Jun 5, 2012

The IPv6 digital dilemma

We are now entering the time of permanent IPv6 presence. 6th june is ‘IPv6 Launch Day‘ and following this, we’ll expect quite a large number of companies enabling IPv6 on their services, lots of ISP’s will make IPv6 available to their customers and you need to ask now, are you ready to accept the new and improved, the unknown and available, secure and open network standard now, later or never?
My first impression of IPv6 after reading some material was, ‘yes and no’, and it still is. I’ve made steps to improving my setup, I’ve tested and tested and still remain hesitant because I cannot suggest to anyone, neither home users or companies that they implement IPv6 now… But if your decision is to try and test, I can make some suggestions…
Whatever they say about stuff included with IPv6, IPsec, protocol differences etc., remember it’s only as secure as your least secure item on the network – so find your lowest common denominator and figure out how you’ll apply security and some will find easy ways of doing monitoring and auditing, while others will quickly notice that they’ve got none at all.
Lots of users will have hands on experience with their loggers, Event Viewer, syslog, console log etc. But there will be new issues with IPv6. My immediate realization and my experience:
  • Mostly not reading the log *all the time* and missing most stuff… for my parts, it’s ok since it’s mostly firewalled and ACL’s in the appropriate location
  • Firewalls and AntiVirus apps, not knowing anything about IPv6
  • IPv6 traffic which *I* don’t know anything about, like toredo tunnels and others (HE.NET, Freenet…)
  • Services defaulting to IPv6 servers with variable reliability and added delays, DNS issues with PTR records, hosts.allow messed up, all accurate responses to unexpected queries and traffic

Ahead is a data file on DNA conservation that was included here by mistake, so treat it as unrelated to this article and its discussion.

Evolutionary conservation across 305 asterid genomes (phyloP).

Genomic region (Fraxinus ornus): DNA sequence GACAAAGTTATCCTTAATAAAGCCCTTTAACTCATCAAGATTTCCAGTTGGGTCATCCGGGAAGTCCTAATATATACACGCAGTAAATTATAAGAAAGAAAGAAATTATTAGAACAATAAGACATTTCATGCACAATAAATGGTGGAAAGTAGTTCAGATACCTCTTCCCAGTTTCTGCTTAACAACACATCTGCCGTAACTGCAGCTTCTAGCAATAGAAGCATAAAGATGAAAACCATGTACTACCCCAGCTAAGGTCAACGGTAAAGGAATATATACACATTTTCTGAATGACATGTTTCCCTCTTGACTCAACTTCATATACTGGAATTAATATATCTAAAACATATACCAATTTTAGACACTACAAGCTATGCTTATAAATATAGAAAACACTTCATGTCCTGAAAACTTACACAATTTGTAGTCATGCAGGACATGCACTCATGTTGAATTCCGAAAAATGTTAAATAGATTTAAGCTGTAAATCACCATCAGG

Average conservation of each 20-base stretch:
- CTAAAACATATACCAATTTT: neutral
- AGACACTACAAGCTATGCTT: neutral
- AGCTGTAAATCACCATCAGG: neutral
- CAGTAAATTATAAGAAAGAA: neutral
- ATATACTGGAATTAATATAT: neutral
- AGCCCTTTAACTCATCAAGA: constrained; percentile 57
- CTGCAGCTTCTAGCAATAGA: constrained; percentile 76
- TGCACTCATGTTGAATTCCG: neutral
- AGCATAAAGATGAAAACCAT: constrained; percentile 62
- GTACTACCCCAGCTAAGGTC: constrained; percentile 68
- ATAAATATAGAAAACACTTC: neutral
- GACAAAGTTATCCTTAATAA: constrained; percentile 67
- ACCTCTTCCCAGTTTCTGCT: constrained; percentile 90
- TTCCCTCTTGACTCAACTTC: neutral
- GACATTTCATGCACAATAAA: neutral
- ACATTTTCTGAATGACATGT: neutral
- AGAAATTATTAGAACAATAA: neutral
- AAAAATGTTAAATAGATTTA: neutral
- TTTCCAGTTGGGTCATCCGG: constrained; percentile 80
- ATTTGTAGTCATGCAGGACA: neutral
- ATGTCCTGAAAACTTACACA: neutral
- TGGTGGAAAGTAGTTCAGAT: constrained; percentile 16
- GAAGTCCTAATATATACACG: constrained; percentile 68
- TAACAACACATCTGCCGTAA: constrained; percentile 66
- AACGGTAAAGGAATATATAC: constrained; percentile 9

Several accidental issues popped up after IPv6 enabled services where introduced, i.e. the service is implemented and tested and the AAAA record is added to the DNS and the service starts to popup *and failing*, why?
  • Routing and response issues, local firewall not accepting the new traffic. The new traffic isn’t as easy as “tcp port X is opened, and we respond”, oh no, we’ve got to worry about advertisments and neighbour discovery and this will be your issue if you’ve got rogues on your network because you’ll have to trust your neighbours or use software and correct configuration to ensure your traffic is secure. After configuring neighbour discovery and accepting the correct packages from the router, traffic starts to flow and ACL’s drop traffic again.
  • IPv6 addresses in ACL’s are commonly wrapped with []’s and the subnet mask *following*, i.e. [2001:470::]/32 (Hurricane Electric).
  • IPv6 isn’t correctly supported on all operating systems. Our users had MacOSX Leopard, which had problems with manual configuration and Snow Leopard which doesn’t correctly allow neighbour advertisments with ip6fw unless you strip PowerPC code from the binary…
  • On any network with a router advertisment daemon, any linux, MacOSX and many Windows Vista and all Windows 7 machines will popup with and IPv6 address. Windows XP machines shouldn’t do it unless specifically enabled.